Stuff that occurs to me

All of my 'how to' posts are tagged here. The most popular posts are about blocking and private accounts on Twitter, also the science communication jobs list. None of the science or medical information I might post to this blog should be taken as medical advice (I'm not medically trained).

Think of this blog as a sort of nursery for my half-baked ideas hence 'stuff that occurs to me'.

Contact: @JoBrodie Email: jo DOT brodie AT gmx DOT com

Science in London: The 2016 scientific society talks in London blog post

Thursday, 26 August 2010

Parking a comment here for the science training in journalism blog

Typed this up earlier and posted it but I don't think it was successful in getting through (as in I think the system lost it rather than it being rejected, as I didn't get the little announcement telling me it was awaiting moderation) so parking it here and will try again tomorrow.

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Response to Getting started at the Science Training for Journalists blog

Congrats on the job, hope it goes well - it sounds really interesting.

Your list looks pretty good but I was also wondering if you'll have much of an opportunity to do some sort of ethnographic-y / situated thing with the journalists - finding out what their working lives are like and how likely it is that they'll be to be able to take up courses and learning opportunities.

I've no experience of journalism myself so no idea if they'd find it easy to turn up to an evening event (eg Stempra have run at least one after-work stats course run by David Spiegelhalter - it was great) or if it should be a day thing. Or if getting time out of the office is as difficult as it often is for healthcare professionals who might have to rearrange clinics / patient visits etc. Are those webinar type things likely to be useful, or things like Slideshare and even YouTube videos?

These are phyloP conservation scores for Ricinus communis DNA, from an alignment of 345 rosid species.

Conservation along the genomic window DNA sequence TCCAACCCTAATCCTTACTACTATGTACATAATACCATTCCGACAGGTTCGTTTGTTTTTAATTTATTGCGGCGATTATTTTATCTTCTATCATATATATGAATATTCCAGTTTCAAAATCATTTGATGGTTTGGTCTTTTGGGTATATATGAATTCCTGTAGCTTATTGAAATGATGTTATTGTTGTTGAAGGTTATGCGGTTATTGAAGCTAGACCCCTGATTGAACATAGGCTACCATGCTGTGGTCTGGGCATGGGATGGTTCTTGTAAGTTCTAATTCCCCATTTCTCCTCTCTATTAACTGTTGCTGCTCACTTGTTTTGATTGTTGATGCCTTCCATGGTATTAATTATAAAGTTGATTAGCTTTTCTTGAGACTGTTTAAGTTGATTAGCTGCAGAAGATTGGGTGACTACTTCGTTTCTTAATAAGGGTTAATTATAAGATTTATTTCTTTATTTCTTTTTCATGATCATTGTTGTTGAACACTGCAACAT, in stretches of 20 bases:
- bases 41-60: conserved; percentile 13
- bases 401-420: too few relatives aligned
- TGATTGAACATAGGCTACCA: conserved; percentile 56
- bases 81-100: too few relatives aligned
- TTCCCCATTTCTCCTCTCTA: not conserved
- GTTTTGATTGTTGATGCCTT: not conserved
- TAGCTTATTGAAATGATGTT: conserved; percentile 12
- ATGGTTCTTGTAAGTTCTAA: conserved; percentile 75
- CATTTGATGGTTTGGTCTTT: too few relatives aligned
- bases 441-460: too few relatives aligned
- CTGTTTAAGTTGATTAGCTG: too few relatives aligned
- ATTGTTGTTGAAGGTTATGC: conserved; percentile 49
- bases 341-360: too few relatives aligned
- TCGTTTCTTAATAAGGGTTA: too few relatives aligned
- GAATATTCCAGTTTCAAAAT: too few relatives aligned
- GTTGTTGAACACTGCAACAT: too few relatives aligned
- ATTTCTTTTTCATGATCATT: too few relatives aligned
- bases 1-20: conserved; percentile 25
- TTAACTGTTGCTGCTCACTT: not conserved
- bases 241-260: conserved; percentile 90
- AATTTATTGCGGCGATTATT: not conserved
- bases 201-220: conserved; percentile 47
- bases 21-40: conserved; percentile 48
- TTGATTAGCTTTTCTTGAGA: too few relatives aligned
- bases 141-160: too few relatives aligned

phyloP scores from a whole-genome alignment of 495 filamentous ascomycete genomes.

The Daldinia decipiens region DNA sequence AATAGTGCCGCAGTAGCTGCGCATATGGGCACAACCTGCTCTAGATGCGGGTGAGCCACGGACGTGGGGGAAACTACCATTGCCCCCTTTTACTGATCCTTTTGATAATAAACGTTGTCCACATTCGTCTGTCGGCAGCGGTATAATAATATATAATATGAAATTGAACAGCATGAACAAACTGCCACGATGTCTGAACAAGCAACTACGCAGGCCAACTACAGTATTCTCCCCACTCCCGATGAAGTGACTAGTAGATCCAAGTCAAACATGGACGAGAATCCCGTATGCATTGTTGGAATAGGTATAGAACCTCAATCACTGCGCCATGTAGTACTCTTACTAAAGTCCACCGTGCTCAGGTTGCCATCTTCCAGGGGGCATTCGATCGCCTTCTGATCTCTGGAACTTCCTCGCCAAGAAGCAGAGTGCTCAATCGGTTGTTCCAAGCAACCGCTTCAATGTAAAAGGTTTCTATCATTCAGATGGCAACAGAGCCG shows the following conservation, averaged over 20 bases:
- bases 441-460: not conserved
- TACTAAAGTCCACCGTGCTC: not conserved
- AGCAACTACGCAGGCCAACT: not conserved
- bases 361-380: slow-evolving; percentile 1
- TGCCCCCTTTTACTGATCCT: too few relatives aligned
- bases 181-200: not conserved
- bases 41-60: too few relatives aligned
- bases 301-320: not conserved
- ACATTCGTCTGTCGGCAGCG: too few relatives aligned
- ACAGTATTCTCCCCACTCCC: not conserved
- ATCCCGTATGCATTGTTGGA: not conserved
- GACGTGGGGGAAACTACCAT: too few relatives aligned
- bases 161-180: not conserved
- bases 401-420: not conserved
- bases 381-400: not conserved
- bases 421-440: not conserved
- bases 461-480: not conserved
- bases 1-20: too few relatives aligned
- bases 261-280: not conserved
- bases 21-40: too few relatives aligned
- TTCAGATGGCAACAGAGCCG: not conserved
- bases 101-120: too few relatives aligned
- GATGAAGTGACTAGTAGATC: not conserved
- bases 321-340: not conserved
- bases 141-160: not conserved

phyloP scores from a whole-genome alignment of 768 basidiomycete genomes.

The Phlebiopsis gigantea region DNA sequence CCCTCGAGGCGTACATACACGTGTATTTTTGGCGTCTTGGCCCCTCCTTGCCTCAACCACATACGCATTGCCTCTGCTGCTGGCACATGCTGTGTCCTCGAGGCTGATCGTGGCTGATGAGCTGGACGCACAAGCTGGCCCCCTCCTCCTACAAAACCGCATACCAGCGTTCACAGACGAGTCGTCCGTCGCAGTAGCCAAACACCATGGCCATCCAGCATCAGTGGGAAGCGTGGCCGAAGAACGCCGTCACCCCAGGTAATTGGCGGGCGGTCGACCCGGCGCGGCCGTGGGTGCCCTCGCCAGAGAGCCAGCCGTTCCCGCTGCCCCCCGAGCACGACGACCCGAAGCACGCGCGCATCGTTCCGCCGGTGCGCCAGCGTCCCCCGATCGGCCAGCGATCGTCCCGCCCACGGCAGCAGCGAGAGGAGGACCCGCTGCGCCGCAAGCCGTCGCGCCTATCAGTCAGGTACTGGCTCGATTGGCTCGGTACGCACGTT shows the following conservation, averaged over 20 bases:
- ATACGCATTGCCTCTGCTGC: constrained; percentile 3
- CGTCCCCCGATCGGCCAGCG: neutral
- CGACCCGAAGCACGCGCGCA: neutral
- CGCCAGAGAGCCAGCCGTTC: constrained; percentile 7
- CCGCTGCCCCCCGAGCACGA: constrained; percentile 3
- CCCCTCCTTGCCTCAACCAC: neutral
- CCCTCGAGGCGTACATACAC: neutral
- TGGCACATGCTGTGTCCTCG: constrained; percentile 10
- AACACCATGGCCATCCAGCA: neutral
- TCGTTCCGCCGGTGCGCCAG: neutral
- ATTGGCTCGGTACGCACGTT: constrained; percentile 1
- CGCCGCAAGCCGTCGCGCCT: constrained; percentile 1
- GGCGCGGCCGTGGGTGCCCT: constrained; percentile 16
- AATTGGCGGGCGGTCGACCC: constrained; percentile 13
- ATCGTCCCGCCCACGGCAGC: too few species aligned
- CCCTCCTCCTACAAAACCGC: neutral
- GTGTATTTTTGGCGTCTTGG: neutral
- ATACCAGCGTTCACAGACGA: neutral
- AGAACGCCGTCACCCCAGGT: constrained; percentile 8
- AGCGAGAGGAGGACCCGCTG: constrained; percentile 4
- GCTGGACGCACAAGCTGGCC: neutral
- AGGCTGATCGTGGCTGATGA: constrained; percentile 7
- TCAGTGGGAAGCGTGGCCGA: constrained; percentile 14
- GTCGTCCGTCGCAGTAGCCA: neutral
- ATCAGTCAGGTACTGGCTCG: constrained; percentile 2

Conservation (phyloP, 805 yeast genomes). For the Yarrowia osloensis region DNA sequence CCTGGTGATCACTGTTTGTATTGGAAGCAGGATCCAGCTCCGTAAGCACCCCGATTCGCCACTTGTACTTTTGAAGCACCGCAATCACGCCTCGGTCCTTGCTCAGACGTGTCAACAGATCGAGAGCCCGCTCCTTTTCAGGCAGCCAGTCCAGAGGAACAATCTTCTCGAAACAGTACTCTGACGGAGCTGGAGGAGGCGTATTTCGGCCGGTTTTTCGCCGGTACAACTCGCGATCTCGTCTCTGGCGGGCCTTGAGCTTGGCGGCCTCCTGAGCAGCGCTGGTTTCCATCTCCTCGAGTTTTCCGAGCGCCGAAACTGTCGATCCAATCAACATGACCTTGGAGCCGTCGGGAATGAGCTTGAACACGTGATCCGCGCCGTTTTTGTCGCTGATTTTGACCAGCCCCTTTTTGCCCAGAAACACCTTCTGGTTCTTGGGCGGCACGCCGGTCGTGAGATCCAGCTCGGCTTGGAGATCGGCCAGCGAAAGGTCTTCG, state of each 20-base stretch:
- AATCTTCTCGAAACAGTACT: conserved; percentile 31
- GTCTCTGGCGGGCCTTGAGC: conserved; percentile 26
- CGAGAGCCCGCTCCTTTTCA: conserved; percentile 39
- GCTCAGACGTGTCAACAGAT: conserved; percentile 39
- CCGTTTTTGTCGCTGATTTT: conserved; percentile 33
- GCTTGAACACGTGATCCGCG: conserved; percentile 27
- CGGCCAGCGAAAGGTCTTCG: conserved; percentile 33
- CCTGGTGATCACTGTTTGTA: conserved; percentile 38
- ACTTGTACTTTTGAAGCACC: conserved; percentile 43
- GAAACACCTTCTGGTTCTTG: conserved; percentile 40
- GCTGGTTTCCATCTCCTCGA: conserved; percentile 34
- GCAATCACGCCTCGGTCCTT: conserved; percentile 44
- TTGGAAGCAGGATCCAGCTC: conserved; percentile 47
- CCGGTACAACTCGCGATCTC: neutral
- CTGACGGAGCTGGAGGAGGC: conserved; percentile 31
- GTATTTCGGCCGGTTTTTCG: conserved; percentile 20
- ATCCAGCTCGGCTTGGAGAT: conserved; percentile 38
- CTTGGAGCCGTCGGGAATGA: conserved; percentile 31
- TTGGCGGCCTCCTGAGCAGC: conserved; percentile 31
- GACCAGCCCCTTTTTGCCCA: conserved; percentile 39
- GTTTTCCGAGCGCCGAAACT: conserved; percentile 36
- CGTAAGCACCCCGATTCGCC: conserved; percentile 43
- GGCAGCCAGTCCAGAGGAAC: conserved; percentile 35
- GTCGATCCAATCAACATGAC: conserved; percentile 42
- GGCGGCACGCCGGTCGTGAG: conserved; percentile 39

Also how is your role viewed among non-specialist journalists? Does everyone think 'thank goodness, someone's doing something practical and useful' or are people a bit miffed at the implications that they're struggling with science and stats etc?

There are a couple of organisations with an interest in the good reporting of health-related science that might be of use. The Patient Information Forum (PiF, http://www.pifonline.org.uk/) is an independent organisation for consumer health professionals. I wrote about an event I attended which they organised, called "Healthy journalism - challenges and solutions" (http://brodiesnotes.blogspot.com/2010/04/healthy-journalism-challenges-and.html), but those are just my rambling thoughts so I wouldn't give too much weight to them ;-)

The other is the AMRC (Association of Medical Research Charities, http://www.amrc.org.uk/home) which is an umbrella organisation for about 100 health charities that fund medical research and support patients. I think all of those
charities will be approached by patients asking about treatments or discussions of their disease mentioned in the newspapers etc. I expect they'll have a particular interest in how the reporting of that sort of thing goes.

This is probably a bit of a crap idea but I was thinking of some sort of online chat / discussion forum, perhaps where people can ask and answer questions, either a regular live-chat thing, or a repository of knowledge built up from previous questions. Something a bit like "I'm a scientist get me out of here" but obviously private. An online 'stats surgery' perhaps. I'm not sure I'm explaining it very clearly!

I also think Trisha Greenhalgh's book 'How to read a paper' is very good (I should probably check and see if it's already listed in your resources) not just for the numerical side of things but for the real world questions that are very useful, such as "was this drug tested in a representative sample?" - the 'reading between the lines' stuff, pointing out what hasn't been made explicit but might be relevant.

Wishing you well,
Jo

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